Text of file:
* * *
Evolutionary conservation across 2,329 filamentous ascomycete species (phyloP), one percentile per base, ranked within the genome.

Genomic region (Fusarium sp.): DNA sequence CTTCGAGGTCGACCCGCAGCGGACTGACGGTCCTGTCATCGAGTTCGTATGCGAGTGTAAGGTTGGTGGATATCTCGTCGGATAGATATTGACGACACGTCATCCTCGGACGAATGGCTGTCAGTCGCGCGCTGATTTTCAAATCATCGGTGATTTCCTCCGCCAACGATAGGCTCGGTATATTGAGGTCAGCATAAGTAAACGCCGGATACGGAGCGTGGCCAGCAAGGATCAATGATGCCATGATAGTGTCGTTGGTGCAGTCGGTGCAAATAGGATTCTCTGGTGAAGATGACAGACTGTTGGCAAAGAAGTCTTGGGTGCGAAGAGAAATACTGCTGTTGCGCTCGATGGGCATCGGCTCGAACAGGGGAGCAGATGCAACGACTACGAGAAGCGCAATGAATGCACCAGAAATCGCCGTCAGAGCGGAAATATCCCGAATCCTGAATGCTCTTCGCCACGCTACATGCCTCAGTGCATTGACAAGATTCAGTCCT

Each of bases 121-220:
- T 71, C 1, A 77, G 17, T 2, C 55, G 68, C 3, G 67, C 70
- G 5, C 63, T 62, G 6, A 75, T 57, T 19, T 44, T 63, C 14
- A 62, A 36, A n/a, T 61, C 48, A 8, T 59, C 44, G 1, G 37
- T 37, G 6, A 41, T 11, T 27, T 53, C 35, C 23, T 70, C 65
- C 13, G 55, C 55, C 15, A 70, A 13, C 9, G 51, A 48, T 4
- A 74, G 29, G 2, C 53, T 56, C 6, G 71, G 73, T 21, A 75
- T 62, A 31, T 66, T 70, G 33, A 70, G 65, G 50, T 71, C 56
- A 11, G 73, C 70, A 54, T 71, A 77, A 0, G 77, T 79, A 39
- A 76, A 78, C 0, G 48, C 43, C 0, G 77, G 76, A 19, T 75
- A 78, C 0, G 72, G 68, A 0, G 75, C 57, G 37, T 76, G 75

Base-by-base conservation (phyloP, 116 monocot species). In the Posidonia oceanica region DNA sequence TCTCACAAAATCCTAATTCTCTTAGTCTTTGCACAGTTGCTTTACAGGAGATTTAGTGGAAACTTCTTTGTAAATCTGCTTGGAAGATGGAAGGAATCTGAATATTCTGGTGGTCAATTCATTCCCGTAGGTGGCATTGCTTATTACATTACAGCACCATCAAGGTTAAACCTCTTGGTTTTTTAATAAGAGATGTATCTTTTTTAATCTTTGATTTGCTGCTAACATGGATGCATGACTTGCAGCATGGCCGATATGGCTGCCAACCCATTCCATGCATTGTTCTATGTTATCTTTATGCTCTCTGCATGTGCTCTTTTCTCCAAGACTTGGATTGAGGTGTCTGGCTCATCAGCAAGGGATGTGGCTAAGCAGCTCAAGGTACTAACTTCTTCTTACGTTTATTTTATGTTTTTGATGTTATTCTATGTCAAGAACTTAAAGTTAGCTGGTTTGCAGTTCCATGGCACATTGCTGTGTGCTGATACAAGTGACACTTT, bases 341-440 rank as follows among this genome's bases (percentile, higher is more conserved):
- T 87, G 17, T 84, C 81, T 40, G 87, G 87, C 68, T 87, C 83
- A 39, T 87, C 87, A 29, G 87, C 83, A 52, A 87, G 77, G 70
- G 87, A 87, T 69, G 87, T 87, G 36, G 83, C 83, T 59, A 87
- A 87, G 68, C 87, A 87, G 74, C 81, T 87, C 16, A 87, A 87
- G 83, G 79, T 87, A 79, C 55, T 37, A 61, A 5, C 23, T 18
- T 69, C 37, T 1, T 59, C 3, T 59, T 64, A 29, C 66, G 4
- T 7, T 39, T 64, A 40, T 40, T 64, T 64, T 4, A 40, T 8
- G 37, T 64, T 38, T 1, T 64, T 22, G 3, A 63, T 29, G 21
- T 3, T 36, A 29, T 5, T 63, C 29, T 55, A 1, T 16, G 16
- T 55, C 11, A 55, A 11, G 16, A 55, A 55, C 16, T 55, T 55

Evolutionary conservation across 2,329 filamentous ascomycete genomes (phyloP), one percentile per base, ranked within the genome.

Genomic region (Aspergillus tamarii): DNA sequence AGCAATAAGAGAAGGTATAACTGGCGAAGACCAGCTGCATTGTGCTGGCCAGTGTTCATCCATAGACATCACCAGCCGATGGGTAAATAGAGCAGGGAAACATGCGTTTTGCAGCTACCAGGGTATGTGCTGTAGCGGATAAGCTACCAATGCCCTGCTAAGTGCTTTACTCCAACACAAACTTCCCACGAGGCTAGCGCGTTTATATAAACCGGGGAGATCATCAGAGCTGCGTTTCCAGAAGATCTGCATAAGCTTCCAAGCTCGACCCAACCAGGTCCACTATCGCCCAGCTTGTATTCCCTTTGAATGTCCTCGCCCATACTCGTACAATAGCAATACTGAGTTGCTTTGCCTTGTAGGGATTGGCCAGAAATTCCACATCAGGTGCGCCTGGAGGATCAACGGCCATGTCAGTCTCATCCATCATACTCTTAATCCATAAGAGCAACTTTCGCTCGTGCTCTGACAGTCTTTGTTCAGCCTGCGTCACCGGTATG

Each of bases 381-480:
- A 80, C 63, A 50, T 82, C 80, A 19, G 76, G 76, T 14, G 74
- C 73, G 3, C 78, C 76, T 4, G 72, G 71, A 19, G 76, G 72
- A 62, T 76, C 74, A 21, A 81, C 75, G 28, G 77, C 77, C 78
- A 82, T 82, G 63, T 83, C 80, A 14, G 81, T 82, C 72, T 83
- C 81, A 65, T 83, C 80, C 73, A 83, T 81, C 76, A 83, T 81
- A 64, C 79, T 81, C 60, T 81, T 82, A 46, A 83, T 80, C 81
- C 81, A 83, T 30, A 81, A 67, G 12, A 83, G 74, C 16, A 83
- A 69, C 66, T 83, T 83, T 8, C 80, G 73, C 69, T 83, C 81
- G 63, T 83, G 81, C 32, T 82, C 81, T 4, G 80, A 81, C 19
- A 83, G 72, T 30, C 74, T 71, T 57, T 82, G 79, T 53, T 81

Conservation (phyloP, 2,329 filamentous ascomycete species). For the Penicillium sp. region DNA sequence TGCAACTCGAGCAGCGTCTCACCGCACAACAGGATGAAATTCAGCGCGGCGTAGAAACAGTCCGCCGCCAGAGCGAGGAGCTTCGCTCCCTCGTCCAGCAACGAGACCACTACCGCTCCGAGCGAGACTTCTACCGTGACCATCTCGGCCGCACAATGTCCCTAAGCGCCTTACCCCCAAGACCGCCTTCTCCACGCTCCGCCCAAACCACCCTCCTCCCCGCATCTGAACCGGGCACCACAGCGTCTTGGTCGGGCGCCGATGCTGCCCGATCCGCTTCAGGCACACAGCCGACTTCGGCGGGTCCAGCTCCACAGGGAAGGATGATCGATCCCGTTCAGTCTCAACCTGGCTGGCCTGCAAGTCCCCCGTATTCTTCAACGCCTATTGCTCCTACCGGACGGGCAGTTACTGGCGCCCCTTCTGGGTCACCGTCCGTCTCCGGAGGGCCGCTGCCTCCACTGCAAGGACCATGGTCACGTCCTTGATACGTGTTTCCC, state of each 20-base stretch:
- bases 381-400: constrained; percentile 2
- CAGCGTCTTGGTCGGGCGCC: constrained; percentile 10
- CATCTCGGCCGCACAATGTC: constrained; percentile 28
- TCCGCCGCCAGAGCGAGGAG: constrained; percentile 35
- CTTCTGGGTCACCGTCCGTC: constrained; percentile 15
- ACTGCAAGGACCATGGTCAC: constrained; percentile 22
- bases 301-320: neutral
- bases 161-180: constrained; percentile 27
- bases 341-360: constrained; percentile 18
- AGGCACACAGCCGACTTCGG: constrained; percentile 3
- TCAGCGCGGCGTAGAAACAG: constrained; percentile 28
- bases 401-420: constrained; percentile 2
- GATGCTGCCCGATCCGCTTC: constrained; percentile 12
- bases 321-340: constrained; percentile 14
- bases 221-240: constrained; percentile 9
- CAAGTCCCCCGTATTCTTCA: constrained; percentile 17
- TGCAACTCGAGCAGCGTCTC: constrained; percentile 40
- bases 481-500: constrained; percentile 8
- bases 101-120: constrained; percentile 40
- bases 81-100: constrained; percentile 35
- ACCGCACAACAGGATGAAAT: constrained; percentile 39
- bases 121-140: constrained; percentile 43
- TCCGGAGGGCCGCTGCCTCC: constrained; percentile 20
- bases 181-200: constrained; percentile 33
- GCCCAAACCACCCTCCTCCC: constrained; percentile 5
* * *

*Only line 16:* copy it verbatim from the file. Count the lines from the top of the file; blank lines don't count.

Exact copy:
- A 39, T 87, C 87, A 29, G 87, C 83, A 52, A 87, G 77, G 70